Perhaps you've realized that keeping your case information in notepads and Word documents isn't a good idea. You've seen how hard it is to search, filter, and collaborate with these tools, and you want something more structured — because you understand that structuring your case is the key to mastering it and doing your best job for the client. You may be tempted to use software you already own (Excel, MS Acess), heavily discounted software that enables you to pay later (AirTable), or free software (Google Sheets) for managing cases. Before you do so, read on.
Spreadsheets are extremely useful to attorneys (we've written about their utility in litigation before), but they fall short as tools for tracking what happened in a case and how you're going to prove it. The main problem with spreadsheets, in this context, is they are generally not relational. For a data system to be "relational," it must be possible to connect certain kinds of records, such as facts, to other kinds of records, such as contacts or legal issues. In contrast with a relational data store, a spreadsheet stores information in a "flat" manner.
The disadvantage of flat data is that you're typically forced to refer to other entities by name only. For example, you can only indicate that a fact is related to the issue of causation by writing the word "Causation" in an "Issues" column. This works fine for one fact, but when you have 200 facts and need to filter to see only those that relate to causation, you'll be in trouble.
You'll also have difficulties if you ever need to change the name of an issue. You'll have search through and find every place it is written and update it. Finally, (and this will be covered in more detail later) you'll be missing out on the benefits a streamlined interface targeted to fact creation and other "power" features offered by a purpose-built solution.
With so much tech available for so many purposes, some lawyers opt to build their own fact-management systems using a relational database. The most common tools for this are Microsoft Access and a web-based program called AirTable, but there are many other tools that serve this purpose as well.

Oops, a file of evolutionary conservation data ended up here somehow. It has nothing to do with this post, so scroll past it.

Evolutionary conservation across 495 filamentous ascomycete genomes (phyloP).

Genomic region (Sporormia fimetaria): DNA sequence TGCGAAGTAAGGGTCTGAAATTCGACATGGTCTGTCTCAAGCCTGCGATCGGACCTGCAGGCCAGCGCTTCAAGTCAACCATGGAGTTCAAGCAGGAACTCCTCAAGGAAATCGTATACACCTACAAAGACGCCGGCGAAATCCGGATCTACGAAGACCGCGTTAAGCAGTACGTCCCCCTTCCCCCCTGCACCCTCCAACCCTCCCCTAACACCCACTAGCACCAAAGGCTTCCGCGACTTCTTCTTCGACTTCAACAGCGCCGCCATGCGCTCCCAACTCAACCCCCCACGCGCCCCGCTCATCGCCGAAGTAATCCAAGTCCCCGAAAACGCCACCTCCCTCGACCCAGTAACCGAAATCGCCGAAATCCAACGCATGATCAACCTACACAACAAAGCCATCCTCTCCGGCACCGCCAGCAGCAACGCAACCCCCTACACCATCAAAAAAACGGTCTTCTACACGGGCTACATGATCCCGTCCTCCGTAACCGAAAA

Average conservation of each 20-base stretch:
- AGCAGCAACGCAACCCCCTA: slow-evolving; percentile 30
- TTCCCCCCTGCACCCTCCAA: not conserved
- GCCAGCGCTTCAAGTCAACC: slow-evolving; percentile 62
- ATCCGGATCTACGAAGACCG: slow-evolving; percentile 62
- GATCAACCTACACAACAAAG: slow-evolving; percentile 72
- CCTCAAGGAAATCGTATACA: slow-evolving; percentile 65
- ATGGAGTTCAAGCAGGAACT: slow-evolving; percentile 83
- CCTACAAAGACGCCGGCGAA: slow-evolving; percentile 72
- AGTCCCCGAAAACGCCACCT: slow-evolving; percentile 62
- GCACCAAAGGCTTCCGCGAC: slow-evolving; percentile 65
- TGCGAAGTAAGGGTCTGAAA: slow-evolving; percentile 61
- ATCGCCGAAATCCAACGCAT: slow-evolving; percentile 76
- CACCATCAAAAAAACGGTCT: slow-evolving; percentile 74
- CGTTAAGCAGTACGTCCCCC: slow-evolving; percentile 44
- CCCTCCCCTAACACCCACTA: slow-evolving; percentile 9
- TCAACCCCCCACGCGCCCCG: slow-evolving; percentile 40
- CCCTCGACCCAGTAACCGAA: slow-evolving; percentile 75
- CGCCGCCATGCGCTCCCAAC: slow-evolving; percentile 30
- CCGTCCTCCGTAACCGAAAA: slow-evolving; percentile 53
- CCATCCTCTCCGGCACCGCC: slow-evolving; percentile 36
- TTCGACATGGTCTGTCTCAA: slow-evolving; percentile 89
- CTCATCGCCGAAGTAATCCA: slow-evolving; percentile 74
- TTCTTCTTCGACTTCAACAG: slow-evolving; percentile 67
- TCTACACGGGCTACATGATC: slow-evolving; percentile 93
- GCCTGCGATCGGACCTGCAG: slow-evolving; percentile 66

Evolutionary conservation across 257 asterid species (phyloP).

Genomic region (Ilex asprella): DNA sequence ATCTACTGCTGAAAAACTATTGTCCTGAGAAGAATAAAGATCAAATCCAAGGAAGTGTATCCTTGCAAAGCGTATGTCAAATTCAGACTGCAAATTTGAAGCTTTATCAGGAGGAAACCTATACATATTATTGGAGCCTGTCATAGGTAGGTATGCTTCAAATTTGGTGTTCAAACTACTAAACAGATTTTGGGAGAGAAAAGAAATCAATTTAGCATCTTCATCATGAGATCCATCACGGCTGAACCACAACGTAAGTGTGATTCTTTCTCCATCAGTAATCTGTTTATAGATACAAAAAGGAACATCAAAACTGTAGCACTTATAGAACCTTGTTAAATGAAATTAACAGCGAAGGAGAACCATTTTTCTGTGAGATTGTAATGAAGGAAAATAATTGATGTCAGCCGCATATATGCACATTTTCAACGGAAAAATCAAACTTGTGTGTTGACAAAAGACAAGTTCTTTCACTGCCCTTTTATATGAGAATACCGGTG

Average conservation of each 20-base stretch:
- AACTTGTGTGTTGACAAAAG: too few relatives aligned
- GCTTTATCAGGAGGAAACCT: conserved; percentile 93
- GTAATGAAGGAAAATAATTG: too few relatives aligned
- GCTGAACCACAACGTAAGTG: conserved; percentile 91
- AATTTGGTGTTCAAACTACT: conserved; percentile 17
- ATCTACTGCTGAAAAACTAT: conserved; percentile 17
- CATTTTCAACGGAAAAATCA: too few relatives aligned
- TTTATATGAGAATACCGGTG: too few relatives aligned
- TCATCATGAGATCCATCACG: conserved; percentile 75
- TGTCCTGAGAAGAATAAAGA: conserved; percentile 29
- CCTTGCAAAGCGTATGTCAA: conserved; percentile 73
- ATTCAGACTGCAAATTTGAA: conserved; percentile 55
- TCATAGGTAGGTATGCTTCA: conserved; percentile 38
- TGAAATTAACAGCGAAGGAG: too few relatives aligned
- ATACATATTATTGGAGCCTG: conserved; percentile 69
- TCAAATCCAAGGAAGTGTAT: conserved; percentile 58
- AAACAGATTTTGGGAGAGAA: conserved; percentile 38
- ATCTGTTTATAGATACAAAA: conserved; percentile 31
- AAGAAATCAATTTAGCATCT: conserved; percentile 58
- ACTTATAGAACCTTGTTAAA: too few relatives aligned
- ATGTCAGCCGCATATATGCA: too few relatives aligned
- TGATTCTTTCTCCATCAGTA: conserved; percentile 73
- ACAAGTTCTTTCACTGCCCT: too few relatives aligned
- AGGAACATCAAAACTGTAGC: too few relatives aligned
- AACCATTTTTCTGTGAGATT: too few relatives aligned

The good news about these options is that is is possible to use them — albeit with some difficulty — for creating a relational database that tracks case facts. Unfortunately, there's a lot of downsides, too.
First, you have to figure the data model. Some programs facilitate sharing database templates, but most of the templates we've seen model the data incorrectly. The most common flaw in data modeling deals with the way facts are related to evidence. The naive way of linking a fact to a piece of evidence is through a simply many-to-many relationship: a fact can be related to many items of evidence, and an item of evidence can be related to many facts. In this case, it's critical for the data model to allow users to record how items of evidence relates to facts, and specifically which page of a source of documentary evidence proves the fact in question.
Documents with hundreds of pages are often linked as evidence for facts. Knowing that such a document proves a fact without knowing which page to turn to will leave you in the lurch when you're impeaching a witness, drafting a brief, or preparing for a hearing or trial.
Second, you won't have a fluid interface for entering facts. Your primary difficulty will consist of creating the relationships that are the lifeblood of your chronology. You'll need to link each fact to the the correct contacts, issues, and documents that it relates to. For each document (if you've modeled the database properly) you'll also want to record page numbers.
Best-case, you'll have to do a lot of pointing, clicking, and typing to create the relationships. Even with the best-designed interface, creating links between documents and facts that also include page numbers will likely be extremely tedious. In the worst-case scenario, you'll have to enter values called "foreign keys" for the related records — and you'll either need a cheat sheet or a very good memory to keep up with your list of foreign keys.
Third, you'll be unable to create facts directly from documents in your case. In Timelines, we have a feature called Highlights, that enables users to upload multiple documents, open them within a browser, and create facts that are directly tied to the specific sections of the document that the user highlights. This feature is an immense time saver because it helps users create facts at the same time they are reviewing documents in a case. Unifying the document review and chronology building processs helps you be more thoroughly prepared and confident you've extracted all the necessary information from each document.
Fourth, your reporting isn't tailored for legal. While some programs enable exporting data to CSV, Excel, or PDF, I'm not aware of any that export data in MS Word format. Why create a database if you can't get your data back out in the exactly format you want. A chronology with well-defined relationships to contacts, legal issues, and evidence has all of the ingredients needed for creating very useful work product, such as statements of fact, pleadings, deposition outlines, and memos.
If you've tried one of the above options and experienced any of these frustrations, leave us a note in the comments below. If you're looking for a solution built for lawyers, try out Timelines for free.